If the first thing that comes to mind when asked about your feelings for the movie-going experience is “overpriced snacks” and “rooms that reek of booze and shame,” then congratulations; you might just be the worst person ever. The modern theater may be bogged down with overt commercialism and corporate indifference, but some things just can't be squelched by big-name bullshit, and the essence of going to the movies is one of them. Step back into the past by about 50 years and see if you can't picture the archetype cinema venue: Overlapping tones of rich orange and variations of red and yellow neon stripes and blinking bulbs like stars in the wind-blown sky above the droves of heavily bundled film enthusiasts. Pristine white prisms overlap overhead, adorned with vintage, solid black text, proclaiming the features of the evening. Singing, dancing and stand-up all take a backseat to the blissful escapism of a silver screen, immersed in a comforting, dream-like darkness and hypnotized by a second world projected in front of you.
I recently attended a showing of Nicolas Winding Refn's Drive, starring Ryan Gosling. Don't expect any pivotal descriptions of the movie here-- I'm not in the business of spoiling movies, especially ones as fantastic as Drive-- but just know that it has replaced Hanna as the second best film I've seen all summer, creeping up right behind Super 8. Ryan Gosling has, in my opinion, delivered a performance that warrants an Academy Award nomination, and the world will totally implode on itself if that doesn't happen.
But what makes this film special for me personally is that it reminds me very much of Steve McQueen's Bullitt, a film me and my father shared our enthusiasm for; after all, it was one of those classics that every father should show to his son. Watching Drive gave me a film to pass down to my future children, should any survive. Drive has created a modern car chase classic in an age where such a film is in desperate need.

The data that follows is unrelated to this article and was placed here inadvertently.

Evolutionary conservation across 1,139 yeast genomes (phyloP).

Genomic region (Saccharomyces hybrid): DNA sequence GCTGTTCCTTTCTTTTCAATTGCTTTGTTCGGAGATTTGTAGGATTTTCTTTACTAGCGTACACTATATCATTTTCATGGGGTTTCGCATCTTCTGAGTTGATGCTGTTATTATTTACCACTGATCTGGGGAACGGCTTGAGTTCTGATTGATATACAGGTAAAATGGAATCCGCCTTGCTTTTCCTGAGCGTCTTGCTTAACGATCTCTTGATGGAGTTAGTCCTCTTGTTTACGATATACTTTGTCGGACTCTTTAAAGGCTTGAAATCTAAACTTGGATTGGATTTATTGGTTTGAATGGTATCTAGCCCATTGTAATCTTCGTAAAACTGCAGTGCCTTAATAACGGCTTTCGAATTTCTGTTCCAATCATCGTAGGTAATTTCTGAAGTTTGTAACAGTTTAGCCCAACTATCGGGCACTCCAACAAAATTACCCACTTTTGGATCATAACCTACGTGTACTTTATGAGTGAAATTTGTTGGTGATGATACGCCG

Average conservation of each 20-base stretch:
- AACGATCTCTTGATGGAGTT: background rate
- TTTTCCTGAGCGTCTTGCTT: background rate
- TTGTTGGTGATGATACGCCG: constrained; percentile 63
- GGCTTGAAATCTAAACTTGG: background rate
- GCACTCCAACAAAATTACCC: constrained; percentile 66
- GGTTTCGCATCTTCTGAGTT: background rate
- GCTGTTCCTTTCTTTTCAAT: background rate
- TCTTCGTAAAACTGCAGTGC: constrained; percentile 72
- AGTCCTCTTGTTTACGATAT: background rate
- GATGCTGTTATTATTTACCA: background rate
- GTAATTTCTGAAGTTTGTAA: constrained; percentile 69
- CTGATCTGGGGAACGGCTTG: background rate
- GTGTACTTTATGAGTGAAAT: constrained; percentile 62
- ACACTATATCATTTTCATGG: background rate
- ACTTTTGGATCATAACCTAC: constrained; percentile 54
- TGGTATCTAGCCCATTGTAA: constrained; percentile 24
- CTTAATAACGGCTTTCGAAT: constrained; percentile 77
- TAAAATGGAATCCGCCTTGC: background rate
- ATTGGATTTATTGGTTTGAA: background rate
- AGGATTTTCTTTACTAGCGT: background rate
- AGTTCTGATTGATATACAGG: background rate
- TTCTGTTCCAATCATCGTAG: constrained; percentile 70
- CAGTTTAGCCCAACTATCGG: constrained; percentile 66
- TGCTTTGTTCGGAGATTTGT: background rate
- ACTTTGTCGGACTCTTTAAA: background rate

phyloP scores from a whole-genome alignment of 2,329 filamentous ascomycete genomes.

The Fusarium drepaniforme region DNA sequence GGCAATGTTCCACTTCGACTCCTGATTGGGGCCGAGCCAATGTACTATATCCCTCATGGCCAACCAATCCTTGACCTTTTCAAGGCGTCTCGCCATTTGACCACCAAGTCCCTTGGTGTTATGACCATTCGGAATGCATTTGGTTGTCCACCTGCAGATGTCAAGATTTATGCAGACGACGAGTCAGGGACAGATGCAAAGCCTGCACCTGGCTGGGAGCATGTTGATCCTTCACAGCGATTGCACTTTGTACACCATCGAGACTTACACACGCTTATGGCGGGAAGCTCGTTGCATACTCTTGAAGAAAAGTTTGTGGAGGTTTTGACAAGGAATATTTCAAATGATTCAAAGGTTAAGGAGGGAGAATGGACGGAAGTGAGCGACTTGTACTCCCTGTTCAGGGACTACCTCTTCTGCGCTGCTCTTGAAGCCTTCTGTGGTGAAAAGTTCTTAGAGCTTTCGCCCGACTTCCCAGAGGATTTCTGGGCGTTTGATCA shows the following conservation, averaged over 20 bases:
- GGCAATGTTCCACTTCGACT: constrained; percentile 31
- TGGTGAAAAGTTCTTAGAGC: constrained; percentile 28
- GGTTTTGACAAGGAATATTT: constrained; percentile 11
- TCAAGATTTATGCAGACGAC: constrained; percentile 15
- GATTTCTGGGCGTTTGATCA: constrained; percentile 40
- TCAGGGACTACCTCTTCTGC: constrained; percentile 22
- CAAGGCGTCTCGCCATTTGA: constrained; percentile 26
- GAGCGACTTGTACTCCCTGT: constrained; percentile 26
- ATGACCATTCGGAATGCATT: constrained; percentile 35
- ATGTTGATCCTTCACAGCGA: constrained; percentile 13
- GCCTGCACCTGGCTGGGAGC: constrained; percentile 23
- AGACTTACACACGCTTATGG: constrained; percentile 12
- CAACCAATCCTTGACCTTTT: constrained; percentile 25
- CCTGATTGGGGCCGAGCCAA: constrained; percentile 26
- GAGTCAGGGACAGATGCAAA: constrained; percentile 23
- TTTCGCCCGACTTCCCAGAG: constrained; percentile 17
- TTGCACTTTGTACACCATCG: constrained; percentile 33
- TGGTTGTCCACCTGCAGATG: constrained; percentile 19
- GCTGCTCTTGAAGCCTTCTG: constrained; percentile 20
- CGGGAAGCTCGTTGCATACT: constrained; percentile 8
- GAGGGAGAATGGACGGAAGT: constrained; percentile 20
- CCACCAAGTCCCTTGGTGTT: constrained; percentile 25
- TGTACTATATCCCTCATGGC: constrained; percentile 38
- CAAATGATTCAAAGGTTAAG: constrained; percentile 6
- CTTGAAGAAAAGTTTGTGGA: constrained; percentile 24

Standing in line sucks, be it at Disney Land, Subway or a public restroom. But something about the columns of people at a theater is inherently different. Maybe it's because you all want the same thing, all of you tied together into mutual friends, if only for a night, and in pursuit of the same goal: To see a kickass movie. There is a reason why there's never been a fight during the Pro Bowl, and that same reason ties into the essence in the air when waiting to purchase a ticket. Some may say that if you piss someone off when in line, you'll never hear the end of it when the movie starts, that one disgruntled individual going out of his way to make the next two hours nothing short of hell, exacting a vendetta against you in the form of an open cup of Coka-Cola going upside your head and all of over your now-ex-girlfriend. But people who are that paranoid have no business in a public place, let alone a theater.
|I'll bet his favorite movie is Shakespeare in Love, the little prick.|
|"Ha Ha-- Oh honey, I wish you could be Renee Zellweger!"|
"And Tom, I'm glad you haven't seen what I'm doing with the man next to me! Popcorn?"
If excitement was a drug, everybody would be too messed up to see by the time a movie started. It's not enough that, when finally seated with your popcorn and Reese's Pieces, you get to see previews of more potentially Earth-shattering blockbusters, giving you and your friends a list of future flicks to see. And once it's over and the room dims, you remember why you're here in the first place, and, if you chose your movie right, you'll be glued to your chair even further. It's a miracle that nobody has a heart attack when in a theater. Oh wait, never mind.
It's a known fact that even if a movie is “iffy,” you'll still be riding a near-mandatory post-movie high when you exit the theater and stumble into the evening air, your legs most likely numb and knock-kneed like a newborn deer after playing boulder for so long. It isn't really until the next day that you actually review the movie without your inner-self screaming “Fuck yeah!” every minute. Maybe you'll sort of regret those five dollars which could have gone towards so many other worthwhile things like...seeds or, like something at Subway (okay, so it today's economy there's not that many practical uses for a fiver.) But that doesn't matter because, it reality, going to the movies is a one-day experience, an experience which will be preserved long after all other physical media is liquidated.
|Gateway Film Center, Columbus OH|
Tom gripes about movies quite a bit, but on his off-days he re-slays the undead alongside Diamond Jack. Learn the tools of the trade (literally) at Jack's Highly Classified Zombie Survival Guide. It isn't considered murder. It's re-retirement.